Unincorporated Persons in the Late Honda Dynasty

TONY HOAGLAND is not a poet who sees himself as above anything. Rather, he is inside it all: “I too am made of joists and stanchions, / of plasterboard and temperamental steel, / mortgage payments and severed index fingers, / ex-girlfriends and secret Kool-Aid-flavored dawns.” From pop culture to the mundane, from the glittering Britney Spears to the undeniable hulk of a cement truck, Hoagland wades through the noise and confusion of American material culture with a mixture of awe and disgust. His language — personal, inviting, unpretentiously graceful — pulls the trusting reader along behind, unsure at times whether to laugh or cry.

It would be hard not to see Unincorporated Persons in the Late Honda Dynasty as in many ways a critique of contemporary culture. Hoagland wanders through the grocery store and the mega-mall, seeing beneath all the Muzak and bright colors and splashy ads the fraught and complex web that strings across the globalized world.

You would have to be high
on the fumes of the piped-in pan flutes
of commodified Peruvian folk music

not to be driven practically crazy
with awe and shame,
not to weep at the scale of subjugated matter.

In the mall, the speaker watches his nine-year-old niece “swinging a credit card like a scythe / / through the meadows of golden merchandise.” Observing this, Hoagland remembers the ancient gods who transformed mortals into various flora and fauna to teach them a lesson —”so we were turned into Americans / to learn something about loneliness.”

The poet makes clear: we are estranged from ourselves, from each other, and from the rest of life. And yet this is not a finger-shaking, but the lament of someone who acknowledges he too is tangled up in what repulses him. Hoagland is concerned with complicity and complacency and also with the intense detachment and loneliness that seems to pervade our culture. Such subjects might be difficult to swallow if it weren’t for the smart humor Hoagland frequently brings to his writing. “One could probably explain the whole world in terms of Plastic,” he muses in the same poem in which he contemplates a dissolving relationship and the pervasiveness of what he dubs “Interpersonal Adhesive Malfunction.”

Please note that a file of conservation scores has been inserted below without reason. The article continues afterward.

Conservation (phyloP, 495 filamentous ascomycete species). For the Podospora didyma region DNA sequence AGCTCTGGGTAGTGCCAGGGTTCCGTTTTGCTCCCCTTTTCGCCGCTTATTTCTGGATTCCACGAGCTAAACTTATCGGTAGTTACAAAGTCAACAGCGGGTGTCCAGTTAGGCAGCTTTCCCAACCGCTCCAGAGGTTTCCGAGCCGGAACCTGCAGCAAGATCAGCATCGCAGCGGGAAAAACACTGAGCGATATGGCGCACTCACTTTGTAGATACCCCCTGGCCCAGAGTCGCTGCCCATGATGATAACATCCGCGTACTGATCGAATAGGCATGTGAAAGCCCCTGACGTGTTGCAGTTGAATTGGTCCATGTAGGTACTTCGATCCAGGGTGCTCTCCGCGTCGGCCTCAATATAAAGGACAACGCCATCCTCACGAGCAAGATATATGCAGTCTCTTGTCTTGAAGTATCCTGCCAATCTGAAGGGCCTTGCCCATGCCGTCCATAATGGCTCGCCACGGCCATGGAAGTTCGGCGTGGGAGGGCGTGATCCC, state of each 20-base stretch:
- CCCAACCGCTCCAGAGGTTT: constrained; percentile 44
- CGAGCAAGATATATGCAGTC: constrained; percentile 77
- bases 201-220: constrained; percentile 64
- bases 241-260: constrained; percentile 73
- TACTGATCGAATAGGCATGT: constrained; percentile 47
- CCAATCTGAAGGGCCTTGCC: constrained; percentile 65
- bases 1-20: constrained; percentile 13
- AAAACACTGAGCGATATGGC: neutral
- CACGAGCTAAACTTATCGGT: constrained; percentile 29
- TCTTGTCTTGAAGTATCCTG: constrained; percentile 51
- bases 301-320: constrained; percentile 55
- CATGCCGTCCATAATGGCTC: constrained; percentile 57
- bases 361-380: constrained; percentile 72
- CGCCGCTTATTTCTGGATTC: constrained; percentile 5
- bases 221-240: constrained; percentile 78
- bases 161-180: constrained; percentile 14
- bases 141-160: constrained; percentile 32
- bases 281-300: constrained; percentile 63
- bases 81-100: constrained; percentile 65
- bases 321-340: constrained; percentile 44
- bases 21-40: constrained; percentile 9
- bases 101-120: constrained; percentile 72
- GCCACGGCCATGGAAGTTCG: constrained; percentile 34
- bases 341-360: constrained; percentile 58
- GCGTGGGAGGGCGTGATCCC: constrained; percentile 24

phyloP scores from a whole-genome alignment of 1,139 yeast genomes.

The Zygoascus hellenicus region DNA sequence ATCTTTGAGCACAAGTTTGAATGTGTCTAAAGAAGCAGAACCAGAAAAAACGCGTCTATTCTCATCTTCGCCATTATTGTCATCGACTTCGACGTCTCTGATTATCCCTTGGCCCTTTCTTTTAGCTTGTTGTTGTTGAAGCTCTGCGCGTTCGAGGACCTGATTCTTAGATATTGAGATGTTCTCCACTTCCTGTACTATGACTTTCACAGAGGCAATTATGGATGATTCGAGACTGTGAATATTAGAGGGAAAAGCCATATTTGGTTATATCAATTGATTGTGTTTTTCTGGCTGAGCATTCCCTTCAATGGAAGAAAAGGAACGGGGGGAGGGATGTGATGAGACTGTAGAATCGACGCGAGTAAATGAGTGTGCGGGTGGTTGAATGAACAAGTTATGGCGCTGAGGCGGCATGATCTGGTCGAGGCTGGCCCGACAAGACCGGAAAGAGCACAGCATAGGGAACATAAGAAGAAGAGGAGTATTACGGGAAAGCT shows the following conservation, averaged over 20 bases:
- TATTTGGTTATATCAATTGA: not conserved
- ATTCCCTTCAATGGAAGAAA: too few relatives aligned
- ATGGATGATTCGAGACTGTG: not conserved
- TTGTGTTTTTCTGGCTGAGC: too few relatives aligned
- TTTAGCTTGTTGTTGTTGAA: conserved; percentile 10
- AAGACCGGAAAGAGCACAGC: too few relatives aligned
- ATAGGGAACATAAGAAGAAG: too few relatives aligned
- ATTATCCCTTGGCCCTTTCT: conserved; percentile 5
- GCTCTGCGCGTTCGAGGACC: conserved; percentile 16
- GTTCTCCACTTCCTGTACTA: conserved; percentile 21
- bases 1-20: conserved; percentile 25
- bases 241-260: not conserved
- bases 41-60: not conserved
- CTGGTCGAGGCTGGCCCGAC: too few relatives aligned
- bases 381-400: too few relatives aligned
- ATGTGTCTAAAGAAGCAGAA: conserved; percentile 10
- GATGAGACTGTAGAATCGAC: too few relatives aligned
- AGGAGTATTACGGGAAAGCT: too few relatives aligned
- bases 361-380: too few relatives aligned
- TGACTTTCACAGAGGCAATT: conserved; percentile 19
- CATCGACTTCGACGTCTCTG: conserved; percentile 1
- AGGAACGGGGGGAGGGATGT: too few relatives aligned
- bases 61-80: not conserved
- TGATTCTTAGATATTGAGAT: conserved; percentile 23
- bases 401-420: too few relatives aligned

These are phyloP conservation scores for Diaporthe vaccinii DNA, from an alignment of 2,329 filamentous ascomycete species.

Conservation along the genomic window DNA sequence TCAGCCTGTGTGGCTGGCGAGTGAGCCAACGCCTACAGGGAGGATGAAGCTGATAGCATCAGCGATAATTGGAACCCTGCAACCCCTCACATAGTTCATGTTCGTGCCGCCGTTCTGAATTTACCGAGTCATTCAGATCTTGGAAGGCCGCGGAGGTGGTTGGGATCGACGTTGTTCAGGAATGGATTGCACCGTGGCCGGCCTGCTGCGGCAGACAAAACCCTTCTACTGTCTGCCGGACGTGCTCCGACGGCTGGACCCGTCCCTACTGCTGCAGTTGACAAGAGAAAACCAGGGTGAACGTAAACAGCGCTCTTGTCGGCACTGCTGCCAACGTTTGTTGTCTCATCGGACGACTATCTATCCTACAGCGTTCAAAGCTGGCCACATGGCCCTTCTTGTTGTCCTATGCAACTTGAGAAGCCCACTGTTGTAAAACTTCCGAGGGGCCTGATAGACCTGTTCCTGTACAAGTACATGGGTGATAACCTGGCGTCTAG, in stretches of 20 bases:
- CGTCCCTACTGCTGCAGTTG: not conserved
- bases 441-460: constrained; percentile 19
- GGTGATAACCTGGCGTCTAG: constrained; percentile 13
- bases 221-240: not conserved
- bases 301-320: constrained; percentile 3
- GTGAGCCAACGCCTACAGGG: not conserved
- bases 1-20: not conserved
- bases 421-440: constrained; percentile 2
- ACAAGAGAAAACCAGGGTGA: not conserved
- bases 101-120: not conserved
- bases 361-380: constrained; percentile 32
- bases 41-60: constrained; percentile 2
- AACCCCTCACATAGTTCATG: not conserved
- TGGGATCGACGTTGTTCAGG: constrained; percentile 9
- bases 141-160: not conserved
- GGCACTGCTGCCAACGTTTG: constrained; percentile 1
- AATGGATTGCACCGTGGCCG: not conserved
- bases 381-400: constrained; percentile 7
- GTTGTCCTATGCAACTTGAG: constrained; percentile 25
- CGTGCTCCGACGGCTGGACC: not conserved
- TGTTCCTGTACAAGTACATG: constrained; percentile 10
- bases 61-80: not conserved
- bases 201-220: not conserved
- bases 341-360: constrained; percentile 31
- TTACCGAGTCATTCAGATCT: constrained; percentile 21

Nor does he focus exclusively on the ugly. He can’t — because he is in love with life, whom he addresses in the poem “Barton Springs”: “It was worth death to see you through these optic nerves, / to feel breeze through the fur on my arms, / to be chilled and stirred in your mortal martini.” No doubt it is a dirty martini, but Hoagland is prepared to take the whole thing.